I’ve already told that sordid story, and the link above will take you to it. Today’s story is about the aftermath of his murder.
Levy was a well-known miser. Stories of his having buried gold here and there were common. In August, 1902, a thief told law enforcement officers that he had found some of the Levy money buried somewhere when they took up the floorboards of a house and discovered gold coins. It turned out the thief had forged a signature on a stolen bond and cashed it.
Davis Levy was said to have once asked a group of workmen to lift up a part of the sidewalk around his place, and to their astonishment they uncovered a pot of his gold.
So it is not surprising that when the murdered man had little cash in his estate that people assumed he had buried some of it somewhere. The most popular “somewhere” of rumor was Cottonwood Gulch just outside the city. Levy had allegedly been observed leading a donkey laden with bags into Cottonwood Gulch, only to come back with empty bags. Speculation was that Levy was putting all his spare gold in a cave somewhere in the gulch, or burying it.
After his death gold hunters dug up acres of dirt in Cottonwood Gulch looking for Levy’s loot. A pair of treasure hunters had a better idea than just randomly digging. They got hold of Levy’s donkey and turned him loose at the mouth of the gulch, certain he would lead them to an oft-visited spot. The donkey took off with a purpose to the delight of the men. When they caught up with him, Levy’s donkey was happily munching away at a haystack.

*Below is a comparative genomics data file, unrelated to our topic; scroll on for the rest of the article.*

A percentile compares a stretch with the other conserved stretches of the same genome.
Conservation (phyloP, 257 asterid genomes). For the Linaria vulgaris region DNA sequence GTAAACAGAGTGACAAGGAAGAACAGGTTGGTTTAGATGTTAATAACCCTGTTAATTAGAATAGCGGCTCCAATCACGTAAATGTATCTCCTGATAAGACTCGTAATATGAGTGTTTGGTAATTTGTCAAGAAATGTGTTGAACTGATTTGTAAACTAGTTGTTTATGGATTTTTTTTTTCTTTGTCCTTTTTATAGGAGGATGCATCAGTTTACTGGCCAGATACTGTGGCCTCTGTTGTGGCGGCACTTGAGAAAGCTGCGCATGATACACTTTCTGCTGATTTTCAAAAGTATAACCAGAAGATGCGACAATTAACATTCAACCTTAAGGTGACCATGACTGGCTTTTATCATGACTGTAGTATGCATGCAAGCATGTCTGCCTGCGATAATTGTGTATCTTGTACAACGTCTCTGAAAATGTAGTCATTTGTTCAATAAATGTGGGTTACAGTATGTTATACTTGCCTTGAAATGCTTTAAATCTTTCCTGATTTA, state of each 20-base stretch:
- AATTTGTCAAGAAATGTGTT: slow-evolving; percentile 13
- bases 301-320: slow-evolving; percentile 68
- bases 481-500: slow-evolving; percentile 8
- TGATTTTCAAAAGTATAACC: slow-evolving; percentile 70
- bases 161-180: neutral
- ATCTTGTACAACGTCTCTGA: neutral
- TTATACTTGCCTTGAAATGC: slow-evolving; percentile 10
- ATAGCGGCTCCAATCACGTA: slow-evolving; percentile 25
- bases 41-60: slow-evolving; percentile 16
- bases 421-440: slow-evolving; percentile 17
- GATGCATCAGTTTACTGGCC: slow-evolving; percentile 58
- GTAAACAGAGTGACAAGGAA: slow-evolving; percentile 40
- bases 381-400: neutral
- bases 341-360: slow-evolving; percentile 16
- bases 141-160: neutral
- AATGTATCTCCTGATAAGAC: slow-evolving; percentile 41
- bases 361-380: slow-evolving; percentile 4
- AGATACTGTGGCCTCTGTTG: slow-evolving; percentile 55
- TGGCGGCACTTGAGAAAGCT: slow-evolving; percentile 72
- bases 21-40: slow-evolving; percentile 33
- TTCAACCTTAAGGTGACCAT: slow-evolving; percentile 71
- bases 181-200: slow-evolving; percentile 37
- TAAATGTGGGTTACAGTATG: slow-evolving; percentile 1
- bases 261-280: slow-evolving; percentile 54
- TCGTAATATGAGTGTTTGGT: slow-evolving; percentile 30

No one ever came forward to say they had found the legendary gold of Davis Levy. But would they? Would they quietly spend it, instead? Or was there no gold to begin with? Levy did leave a sizable estate. Most of it was in property, not cash. So, we don’t know if there ever was a real rainbow’s end to this pot of gold story. Maybe nothing was ever hidden. We only know that Cottonwood Gulch, near old Fort Boise, is still there.